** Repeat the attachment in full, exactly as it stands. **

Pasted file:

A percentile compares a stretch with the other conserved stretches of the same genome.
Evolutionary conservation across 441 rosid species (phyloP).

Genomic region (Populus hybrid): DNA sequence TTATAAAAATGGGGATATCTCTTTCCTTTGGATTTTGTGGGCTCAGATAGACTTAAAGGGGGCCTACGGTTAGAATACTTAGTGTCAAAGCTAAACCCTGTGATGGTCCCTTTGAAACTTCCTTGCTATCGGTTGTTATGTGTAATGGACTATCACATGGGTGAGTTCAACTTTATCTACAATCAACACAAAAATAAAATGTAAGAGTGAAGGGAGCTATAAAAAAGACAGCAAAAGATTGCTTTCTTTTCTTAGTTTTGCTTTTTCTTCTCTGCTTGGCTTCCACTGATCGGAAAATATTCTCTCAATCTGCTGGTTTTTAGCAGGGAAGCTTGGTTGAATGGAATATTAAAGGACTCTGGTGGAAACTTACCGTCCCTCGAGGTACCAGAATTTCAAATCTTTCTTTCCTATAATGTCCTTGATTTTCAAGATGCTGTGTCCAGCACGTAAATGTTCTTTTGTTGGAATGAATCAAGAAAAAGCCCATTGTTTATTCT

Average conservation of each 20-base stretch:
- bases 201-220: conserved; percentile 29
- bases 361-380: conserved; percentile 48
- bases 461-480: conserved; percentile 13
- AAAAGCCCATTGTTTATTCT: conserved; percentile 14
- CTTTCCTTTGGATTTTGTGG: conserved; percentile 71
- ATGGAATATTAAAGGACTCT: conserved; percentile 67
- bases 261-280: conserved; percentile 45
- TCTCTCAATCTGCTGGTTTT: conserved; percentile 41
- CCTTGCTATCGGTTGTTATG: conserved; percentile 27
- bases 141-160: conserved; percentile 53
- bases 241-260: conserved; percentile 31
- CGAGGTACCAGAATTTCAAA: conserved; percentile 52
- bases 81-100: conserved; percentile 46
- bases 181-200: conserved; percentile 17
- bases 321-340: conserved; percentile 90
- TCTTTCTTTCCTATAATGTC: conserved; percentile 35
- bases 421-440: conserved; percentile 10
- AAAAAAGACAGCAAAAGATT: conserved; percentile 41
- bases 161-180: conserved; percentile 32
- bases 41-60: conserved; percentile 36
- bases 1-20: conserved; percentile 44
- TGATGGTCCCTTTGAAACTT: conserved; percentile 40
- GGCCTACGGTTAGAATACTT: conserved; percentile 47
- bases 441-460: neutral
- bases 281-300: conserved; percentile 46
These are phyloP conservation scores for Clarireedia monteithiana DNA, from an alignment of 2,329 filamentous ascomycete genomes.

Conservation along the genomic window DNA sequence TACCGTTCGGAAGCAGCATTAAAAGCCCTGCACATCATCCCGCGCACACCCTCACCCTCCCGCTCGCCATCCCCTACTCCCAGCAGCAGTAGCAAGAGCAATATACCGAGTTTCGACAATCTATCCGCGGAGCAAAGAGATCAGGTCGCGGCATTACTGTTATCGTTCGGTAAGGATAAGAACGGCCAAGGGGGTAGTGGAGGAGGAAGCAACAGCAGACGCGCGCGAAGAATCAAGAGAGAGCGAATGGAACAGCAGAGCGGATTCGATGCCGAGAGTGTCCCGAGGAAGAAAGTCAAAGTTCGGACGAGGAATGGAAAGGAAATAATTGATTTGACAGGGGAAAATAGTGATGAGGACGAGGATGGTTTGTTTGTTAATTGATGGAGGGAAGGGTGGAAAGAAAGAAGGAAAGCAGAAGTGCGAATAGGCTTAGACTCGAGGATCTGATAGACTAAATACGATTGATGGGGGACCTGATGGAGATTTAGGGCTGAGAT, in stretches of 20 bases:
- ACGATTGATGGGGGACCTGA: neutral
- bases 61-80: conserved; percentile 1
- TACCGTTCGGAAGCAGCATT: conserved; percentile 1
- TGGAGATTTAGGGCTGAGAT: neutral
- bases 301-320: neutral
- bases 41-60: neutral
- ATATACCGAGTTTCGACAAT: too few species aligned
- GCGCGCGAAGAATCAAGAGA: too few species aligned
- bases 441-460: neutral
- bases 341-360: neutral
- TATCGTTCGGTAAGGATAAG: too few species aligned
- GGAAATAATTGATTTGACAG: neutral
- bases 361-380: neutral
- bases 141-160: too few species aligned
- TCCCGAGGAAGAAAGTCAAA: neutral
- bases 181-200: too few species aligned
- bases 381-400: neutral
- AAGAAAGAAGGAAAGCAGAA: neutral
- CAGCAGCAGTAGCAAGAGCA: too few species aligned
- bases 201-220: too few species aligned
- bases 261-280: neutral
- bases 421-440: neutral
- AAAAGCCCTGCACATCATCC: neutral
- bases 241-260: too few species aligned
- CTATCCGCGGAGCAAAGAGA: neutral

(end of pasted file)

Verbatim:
A percentile compares a stretch with the other conserved stretches of the same genome.
Evolutionary conservation across 441 rosid species (phyloP).

Genomic region (Populus hybrid): DNA sequence TTATAAAAATGGGGATATCTCTTTCCTTTGGATTTTGTGGGCTCAGATAGACTTAAAGGGGGCCTACGGTTAGAATACTTAGTGTCAAAGCTAAACCCTGTGATGGTCCCTTTGAAACTTCCTTGCTATCGGTTGTTATGTGTAATGGACTATCACATGGGTGAGTTCAACTTTATCTACAATCAACACAAAAATAAAATGTAAGAGTGAAGGGAGCTATAAAAAAGACAGCAAAAGATTGCTTTCTTTTCTTAGTTTTGCTTTTTCTTCTCTGCTTGGCTTCCACTGATCGGAAAATATTCTCTCAATCTGCTGGTTTTTAGCAGGGAAGCTTGGTTGAATGGAATATTAAAGGACTCTGGTGGAAACTTACCGTCCCTCGAGGTACCAGAATTTCAAATCTTTCTTTCCTATAATGTCCTTGATTTTCAAGATGCTGTGTCCAGCACGTAAATGTTCTTTTGTTGGAATGAATCAAGAAAAAGCCCATTGTTTATTCT

Average conservation of each 20-base stretch:
- bases 201-220: conserved; percentile 29
- bases 361-380: conserved; percentile 48
- bases 461-480: conserved; percentile 13
- AAAAGCCCATTGTTTATTCT: conserved; percentile 14
- CTTTCCTTTGGATTTTGTGG: conserved; percentile 71
- ATGGAATATTAAAGGACTCT: conserved; percentile 67
- bases 261-280: conserved; percentile 45
- TCTCTCAATCTGCTGGTTTT: conserved; percentile 41
- CCTTGCTATCGGTTGTTATG: conserved; percentile 27
- bases 141-160: conserved; percentile 53
- bases 241-260: conserved; percentile 31
- CGAGGTACCAGAATTTCAAA: conserved; percentile 52
- bases 81-100: conserved; percentile 46
- bases 181-200: conserved; percentile 17
- bases 321-340: conserved; percentile 90
- TCTTTCTTTCCTATAATGTC: conserved; percentile 35
- bases 421-440: conserved; percentile 10
- AAAAAAGACAGCAAAAGATT: conserved; percentile 41
- bases 161-180: conserved; percentile 32
- bases 41-60: conserved; percentile 36
- bases 1-20: conserved; percentile 44
- TGATGGTCCCTTTGAAACTT: conserved; percentile 40
- GGCCTACGGTTAGAATACTT: conserved; percentile 47
- bases 441-460: neutral
- bases 281-300: conserved; percentile 46
These are phyloP conservation scores for Clarireedia monteithiana DNA, from an alignment of 2,329 filamentous ascomycete genomes.

Conservation along the genomic window DNA sequence TACCGTTCGGAAGCAGCATTAAAAGCCCTGCACATCATCCCGCGCACACCCTCACCCTCCCGCTCGCCATCCCCTACTCCCAGCAGCAGTAGCAAGAGCAATATACCGAGTTTCGACAATCTATCCGCGGAGCAAAGAGATCAGGTCGCGGCATTACTGTTATCGTTCGGTAAGGATAAGAACGGCCAAGGGGGTAGTGGAGGAGGAAGCAACAGCAGACGCGCGCGAAGAATCAAGAGAGAGCGAATGGAACAGCAGAGCGGATTCGATGCCGAGAGTGTCCCGAGGAAGAAAGTCAAAGTTCGGACGAGGAATGGAAAGGAAATAATTGATTTGACAGGGGAAAATAGTGATGAGGACGAGGATGGTTTGTTTGTTAATTGATGGAGGGAAGGGTGGAAAGAAAGAAGGAAAGCAGAAGTGCGAATAGGCTTAGACTCGAGGATCTGATAGACTAAATACGATTGATGGGGGACCTGATGGAGATTTAGGGCTGAGAT, in stretches of 20 bases:
- ACGATTGATGGGGGACCTGA: neutral
- bases 61-80: conserved; percentile 1
- TACCGTTCGGAAGCAGCATT: conserved; percentile 1
- TGGAGATTTAGGGCTGAGAT: neutral
- bases 301-320: neutral
- bases 41-60: neutral
- ATATACCGAGTTTCGACAAT: too few species aligned
- GCGCGCGAAGAATCAAGAGA: too few species aligned
- bases 441-460: neutral
- bases 341-360: neutral
- TATCGTTCGGTAAGGATAAG: too few species aligned
- GGAAATAATTGATTTGACAG: neutral
- bases 361-380: neutral
- bases 141-160: too few species aligned
- TCCCGAGGAAGAAAGTCAAA: neutral
- bases 181-200: too few species aligned
- bases 381-400: neutral
- AAGAAAGAAGGAAAGCAGAA: neutral
- CAGCAGCAGTAGCAAGAGCA: too few species aligned
- bases 201-220: too few species aligned
- bases 261-280: neutral
- bases 421-440: neutral
- AAAAGCCCTGCACATCATCC: neutral
- bases 241-260: too few species aligned
- CTATCCGCGGAGCAAAGAGA: neutral